Femtosecond laser-assisted cataract surgery (FLACS) offers some advantages compared with a conventional manual procedure, particularly for certain patients. Currently, however, FLACS does not result in superior outcomes and it has drawbacks that outweigh its benefits, according to Rosa Braga-Mele, MD.
“I am using FLACS, and I really like it, but FLACS adds financial and clinical challenges,” said Dr. Braga-Mele, professor of ophthalmology and vision sciences, University of Toronto, Ontario.
Discussing cost, Dr. Braga-Mele noted data from multiple studies show that, at least initially, FLACS increases costs.
“Theoretically, the extra costs can be passed on to the patient under certain insurance exceptions or as a refractive procedure,” she said. “However, I would urge surgeons who are considering the purchase of a femtosecond laser to perform a financial analysis for their center.”
Dr. Braga-Mele first cited a learning curve so that surgeons can initially expect to spend an additional 5 to 7 minutes on each case.
The extra time needed should be considered with the effects FLACS has on workflow.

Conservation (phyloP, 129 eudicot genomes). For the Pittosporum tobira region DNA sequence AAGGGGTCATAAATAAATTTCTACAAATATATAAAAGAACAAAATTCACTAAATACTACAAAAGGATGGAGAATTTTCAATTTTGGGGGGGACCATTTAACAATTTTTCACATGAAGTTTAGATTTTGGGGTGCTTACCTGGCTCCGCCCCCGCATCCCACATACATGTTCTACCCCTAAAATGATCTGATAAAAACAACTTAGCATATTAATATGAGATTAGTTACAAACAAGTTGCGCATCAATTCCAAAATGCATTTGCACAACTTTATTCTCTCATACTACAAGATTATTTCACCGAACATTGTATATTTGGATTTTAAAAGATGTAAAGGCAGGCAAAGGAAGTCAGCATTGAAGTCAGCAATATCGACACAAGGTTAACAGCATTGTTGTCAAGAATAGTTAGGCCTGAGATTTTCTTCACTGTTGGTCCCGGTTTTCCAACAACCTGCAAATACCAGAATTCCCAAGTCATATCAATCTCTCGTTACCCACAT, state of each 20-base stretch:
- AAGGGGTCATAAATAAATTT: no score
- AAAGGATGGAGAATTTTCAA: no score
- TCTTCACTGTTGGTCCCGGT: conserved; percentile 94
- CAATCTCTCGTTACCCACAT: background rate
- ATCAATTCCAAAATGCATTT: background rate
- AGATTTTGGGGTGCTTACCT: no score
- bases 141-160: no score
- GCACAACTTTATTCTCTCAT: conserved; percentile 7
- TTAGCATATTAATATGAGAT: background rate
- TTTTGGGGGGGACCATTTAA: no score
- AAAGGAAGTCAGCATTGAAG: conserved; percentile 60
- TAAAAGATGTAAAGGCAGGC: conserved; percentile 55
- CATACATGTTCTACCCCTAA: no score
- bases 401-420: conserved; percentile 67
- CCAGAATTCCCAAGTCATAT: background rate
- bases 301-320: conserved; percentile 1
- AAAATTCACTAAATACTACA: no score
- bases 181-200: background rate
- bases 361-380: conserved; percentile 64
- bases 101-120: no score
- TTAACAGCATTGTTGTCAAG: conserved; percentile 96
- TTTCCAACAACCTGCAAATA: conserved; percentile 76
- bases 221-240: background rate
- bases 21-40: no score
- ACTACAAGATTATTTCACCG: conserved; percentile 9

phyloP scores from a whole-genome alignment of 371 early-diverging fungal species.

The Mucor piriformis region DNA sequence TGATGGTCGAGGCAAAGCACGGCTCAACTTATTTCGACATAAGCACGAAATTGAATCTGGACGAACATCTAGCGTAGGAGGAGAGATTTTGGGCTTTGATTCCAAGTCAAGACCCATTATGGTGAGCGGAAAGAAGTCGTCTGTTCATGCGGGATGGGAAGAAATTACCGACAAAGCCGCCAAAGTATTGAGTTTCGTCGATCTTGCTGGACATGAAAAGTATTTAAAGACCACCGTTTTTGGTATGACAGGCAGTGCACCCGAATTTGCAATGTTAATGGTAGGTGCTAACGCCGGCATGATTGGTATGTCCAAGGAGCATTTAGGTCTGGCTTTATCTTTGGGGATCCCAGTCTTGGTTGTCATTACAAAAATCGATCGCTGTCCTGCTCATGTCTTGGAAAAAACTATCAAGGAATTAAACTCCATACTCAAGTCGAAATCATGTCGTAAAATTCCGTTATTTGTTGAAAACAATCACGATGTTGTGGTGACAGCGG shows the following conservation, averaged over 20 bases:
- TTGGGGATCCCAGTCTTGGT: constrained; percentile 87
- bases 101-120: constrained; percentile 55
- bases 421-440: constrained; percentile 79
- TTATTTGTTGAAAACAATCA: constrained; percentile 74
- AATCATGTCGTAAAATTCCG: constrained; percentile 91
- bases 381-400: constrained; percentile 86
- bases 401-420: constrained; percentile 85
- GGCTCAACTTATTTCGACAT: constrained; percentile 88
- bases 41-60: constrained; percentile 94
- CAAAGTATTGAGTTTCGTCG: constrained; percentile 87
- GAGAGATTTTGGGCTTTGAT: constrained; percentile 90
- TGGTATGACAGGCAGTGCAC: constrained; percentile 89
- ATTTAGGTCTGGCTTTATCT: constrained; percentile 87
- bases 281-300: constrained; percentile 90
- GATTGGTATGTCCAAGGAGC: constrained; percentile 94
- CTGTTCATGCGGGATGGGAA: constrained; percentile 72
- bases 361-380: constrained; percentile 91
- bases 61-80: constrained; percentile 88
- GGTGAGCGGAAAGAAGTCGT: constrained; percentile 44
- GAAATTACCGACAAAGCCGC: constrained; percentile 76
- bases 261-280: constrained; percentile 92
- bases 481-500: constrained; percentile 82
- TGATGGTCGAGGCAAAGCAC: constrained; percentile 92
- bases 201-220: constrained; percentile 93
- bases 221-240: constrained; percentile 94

“Surgeons need to think through logistical hitches to avoid bottlenecks,” she said. “Consideration has to be given to where the laser will be installed, including the potential need for a separate room. Scheduling will need to take into account how many surgeons will be using the laser and how many procedures will be booked.”
Surgeons also need to be aware that femtosecond laser treatment induces prostaglandin release that may cause pupillary constriction. They should be prepared to manage miosis by having a pharmacological adjunct on hand.
Awareness of other potential complications associated with FLACS supports the use of specific surgical techniques. Dr. Braga-Mele recommended pulling the laser-created capsulotomy centrally to minimize the potential for radial tears.